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10 Gen-Z slang words and phrases you should know to pass the vibe check

Ever felt confused by the words some of your Gen-Z co-workers or even your kids use? You’re not alone. If you want to keep up, stay woke with these trending Gen-Z slang words and phrases to pass the vibe check. 

Language is constantly adapting and evolving. Our use of language reflects our ever-so-changing lives, culture, experiences, and the passing of time. Although there are numerous languages, one that evolves rapidly is slang. Despite each generation having it’s own unique slang, keeping up with new terms can be hard, especially when social media can make things go viral in seconds. So, if you’re lost, it’s time to take some W’s. Find our guide below.

Most trending Gen-Z slang words and phrases if you want to keep up

W (n.) 

The letter “W” refers to win or winning. A popular way to use this slang is to say, “common W,” which means that you agree with more than one thing someone has done. However, if you want to say the opposite, you can say, “That’s an L,” meaning loss, or “common L.”

It’s giving (n.)

The word “it” means someone or something, whereas “giving” suggests that someone or something embodies X vibes. If your friend asks what their outfit is giving and it’s not put together, you could say, “It’s giving clown.” So, whatever vibe the person or thing emits, you can say it’s giving ____.”

However, if you just use “it’s giving” alone, it can mean “I like it” or “You did well.” To use it negatively, respond, “It’s not giving” or “It’s not giving X.” 

Purr (n.)

Coined by Rolling Ray, an LGBTQIA+ influencer, “purr” is one of social media’s hottest Gen-Z slang words. It started when Rolling Ray would purr when he felt good about himself or others. So, saying “purr” is a way to express approval or contentment of something.

You can use “purr” for most positive situations. For example, when your colleague closes a big deal, you can respond with “purr.” 

Slay (n.) 

We’re sure you’ve heard the term “slay” all over social and in real life. To “slay” is to do a spectacular job. It is simply to “kill it,” whether in fashion, confidence, or performance. 

As an example, if your friend walked into dinner and his/her outfit was amazing, you can respond, “Slayyyyyy.” If your co-worker got a raise, you can also say “slay.” 

gen-z slang
Image Credit: Instagram @alexademie

Rizz (n.) 

Want to know what the shorter version of charisma is? It’s “rizz.” To say someone has rizz means that they have got “game,” charming qualities, or is a smooth-talker, especially when flirting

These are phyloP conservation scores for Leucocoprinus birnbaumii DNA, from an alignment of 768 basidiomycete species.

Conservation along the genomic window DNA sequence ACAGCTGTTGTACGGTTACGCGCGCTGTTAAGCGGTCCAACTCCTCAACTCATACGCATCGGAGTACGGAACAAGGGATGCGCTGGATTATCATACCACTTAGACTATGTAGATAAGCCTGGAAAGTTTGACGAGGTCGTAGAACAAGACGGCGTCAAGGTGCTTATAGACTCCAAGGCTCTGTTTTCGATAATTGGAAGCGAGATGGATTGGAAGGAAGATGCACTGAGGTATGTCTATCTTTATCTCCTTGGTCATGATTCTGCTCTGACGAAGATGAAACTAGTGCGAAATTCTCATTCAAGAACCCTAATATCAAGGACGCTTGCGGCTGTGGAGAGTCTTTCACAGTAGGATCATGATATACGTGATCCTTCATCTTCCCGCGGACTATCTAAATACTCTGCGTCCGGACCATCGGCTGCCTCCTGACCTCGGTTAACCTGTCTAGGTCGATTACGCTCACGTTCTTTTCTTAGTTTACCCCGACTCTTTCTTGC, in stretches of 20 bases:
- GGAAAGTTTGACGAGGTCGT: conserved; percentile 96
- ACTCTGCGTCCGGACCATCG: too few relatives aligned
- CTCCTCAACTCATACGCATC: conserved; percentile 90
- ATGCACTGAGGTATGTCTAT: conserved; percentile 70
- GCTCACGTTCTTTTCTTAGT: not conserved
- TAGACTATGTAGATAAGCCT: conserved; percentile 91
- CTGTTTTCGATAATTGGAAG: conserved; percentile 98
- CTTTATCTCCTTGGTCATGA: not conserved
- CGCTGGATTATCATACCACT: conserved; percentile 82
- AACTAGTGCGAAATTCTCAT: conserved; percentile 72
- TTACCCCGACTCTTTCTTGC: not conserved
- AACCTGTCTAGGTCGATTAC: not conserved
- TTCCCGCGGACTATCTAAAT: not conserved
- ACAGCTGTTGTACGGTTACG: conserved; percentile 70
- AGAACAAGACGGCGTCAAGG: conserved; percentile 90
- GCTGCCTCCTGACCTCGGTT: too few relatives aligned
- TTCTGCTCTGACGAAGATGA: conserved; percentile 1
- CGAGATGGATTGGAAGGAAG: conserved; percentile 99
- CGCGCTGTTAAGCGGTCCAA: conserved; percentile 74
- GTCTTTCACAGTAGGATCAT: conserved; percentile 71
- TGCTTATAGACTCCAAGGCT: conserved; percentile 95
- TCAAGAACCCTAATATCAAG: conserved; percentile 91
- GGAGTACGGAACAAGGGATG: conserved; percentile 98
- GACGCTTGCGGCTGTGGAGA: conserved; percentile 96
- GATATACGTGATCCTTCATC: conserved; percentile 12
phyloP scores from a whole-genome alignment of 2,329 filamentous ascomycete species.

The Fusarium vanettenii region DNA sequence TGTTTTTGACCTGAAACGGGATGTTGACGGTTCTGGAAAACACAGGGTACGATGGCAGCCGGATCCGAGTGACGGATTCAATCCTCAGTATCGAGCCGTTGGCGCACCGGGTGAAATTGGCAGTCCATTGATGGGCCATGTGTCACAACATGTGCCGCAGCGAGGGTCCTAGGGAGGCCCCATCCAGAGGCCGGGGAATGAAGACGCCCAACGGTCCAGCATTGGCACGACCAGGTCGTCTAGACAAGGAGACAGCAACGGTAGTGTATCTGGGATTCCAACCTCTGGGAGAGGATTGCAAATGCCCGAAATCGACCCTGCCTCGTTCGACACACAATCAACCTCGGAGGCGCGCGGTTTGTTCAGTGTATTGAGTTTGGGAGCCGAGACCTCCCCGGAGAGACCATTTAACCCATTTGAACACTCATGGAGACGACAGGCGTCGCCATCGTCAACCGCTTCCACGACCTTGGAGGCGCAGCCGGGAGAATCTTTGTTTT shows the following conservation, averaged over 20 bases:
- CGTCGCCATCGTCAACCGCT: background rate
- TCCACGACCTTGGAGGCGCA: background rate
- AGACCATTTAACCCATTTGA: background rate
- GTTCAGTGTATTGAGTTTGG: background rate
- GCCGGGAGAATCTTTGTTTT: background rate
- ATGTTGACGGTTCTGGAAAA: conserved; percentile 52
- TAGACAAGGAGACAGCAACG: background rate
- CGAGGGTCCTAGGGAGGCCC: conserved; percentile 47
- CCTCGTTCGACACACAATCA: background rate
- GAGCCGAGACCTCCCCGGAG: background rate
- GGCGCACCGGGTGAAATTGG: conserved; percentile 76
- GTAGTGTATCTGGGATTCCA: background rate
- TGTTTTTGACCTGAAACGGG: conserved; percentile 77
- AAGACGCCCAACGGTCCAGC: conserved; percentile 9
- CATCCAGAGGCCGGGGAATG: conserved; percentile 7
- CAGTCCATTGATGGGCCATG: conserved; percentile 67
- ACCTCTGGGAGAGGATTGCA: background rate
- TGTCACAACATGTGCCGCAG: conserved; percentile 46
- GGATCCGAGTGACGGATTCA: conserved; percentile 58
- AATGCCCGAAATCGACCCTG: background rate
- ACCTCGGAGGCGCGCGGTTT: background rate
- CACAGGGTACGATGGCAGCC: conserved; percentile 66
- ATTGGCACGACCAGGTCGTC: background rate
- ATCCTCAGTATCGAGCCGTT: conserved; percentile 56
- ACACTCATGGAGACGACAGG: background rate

“Timmy tried to rizz up Amanda. It went bad” or “Damn, that dude got this unspoken rizz. Something about him just exudes charm.”

On God (n.)

“On God” simply means telling the truth. Just like the phrase “I swear to God” or “I swear on my mom,” “On God” helps enforce that the person is telling the truth. 

Josh: “Bro, that party was mad lit. Robin was running around chasing a chicken. Then the police came and raided the place.”
Kevin: “For real?”
Josh: “On God, bro.” 

Bussin’ (adj.)

To say something is really good, use the Gen-Z slang word “bussin’.” This word can be used for hotels, or cars, but most use it for food. 

If your friends ask, “Is it bussin’?” You can reply along the lines of “Yeah, the food be bussin’,” a.k.a. it’s delicious

gen-z slang
Image Credit: Instagram @cheesecakefactory

Situationship (n.)

One of the many popular dating trends in this day and age are situationships. A “situationship” is a romantic or sexual relationship that is unclear or undefined. Although there is no clarified commitment, there is emotional intimacy and lots of time spent together. 

In layman terms, it is to chill, do stuff, and be confused about what you guys are, even though there could be mutual emotions. Situationships are more than a “booty call,” but not quite a serious relationship. 

“I didn’t date him. We just had a situationship.” 

Adding “-ing” to words (v.)

Have you ever heard someone saying, “The math is mathing” and felt confused? Nowadays, the Gen-Z likes to add “ing” to words to say that something makes sense. This can be used with any noun to turn the word into a verb.

However, if something is not adding up or working, you can say, “The math is not mathing” or “the brain is not braining.”

Sending me (v.)

When someone or something makes you laugh so hard like you’re dying, try saying, “Sending me.” It could also be used for reactions like excitement, joy, or annoyance. 

An example would be if your friend sends you a hilarious TikTok, and you can respond with, “This TikTok is sending me (skull emoji).” 

Hero and feature image: Courtesy Ketut Subiyanto/Pexels

10 Gen-Z slang words and phrases you should know to pass the vibe check

Drinking is best during the day, especially when at brunch. If she's not working, catch her at the gym or socializing with friends. An introvert extrovert at heart. She's a Capricorn.

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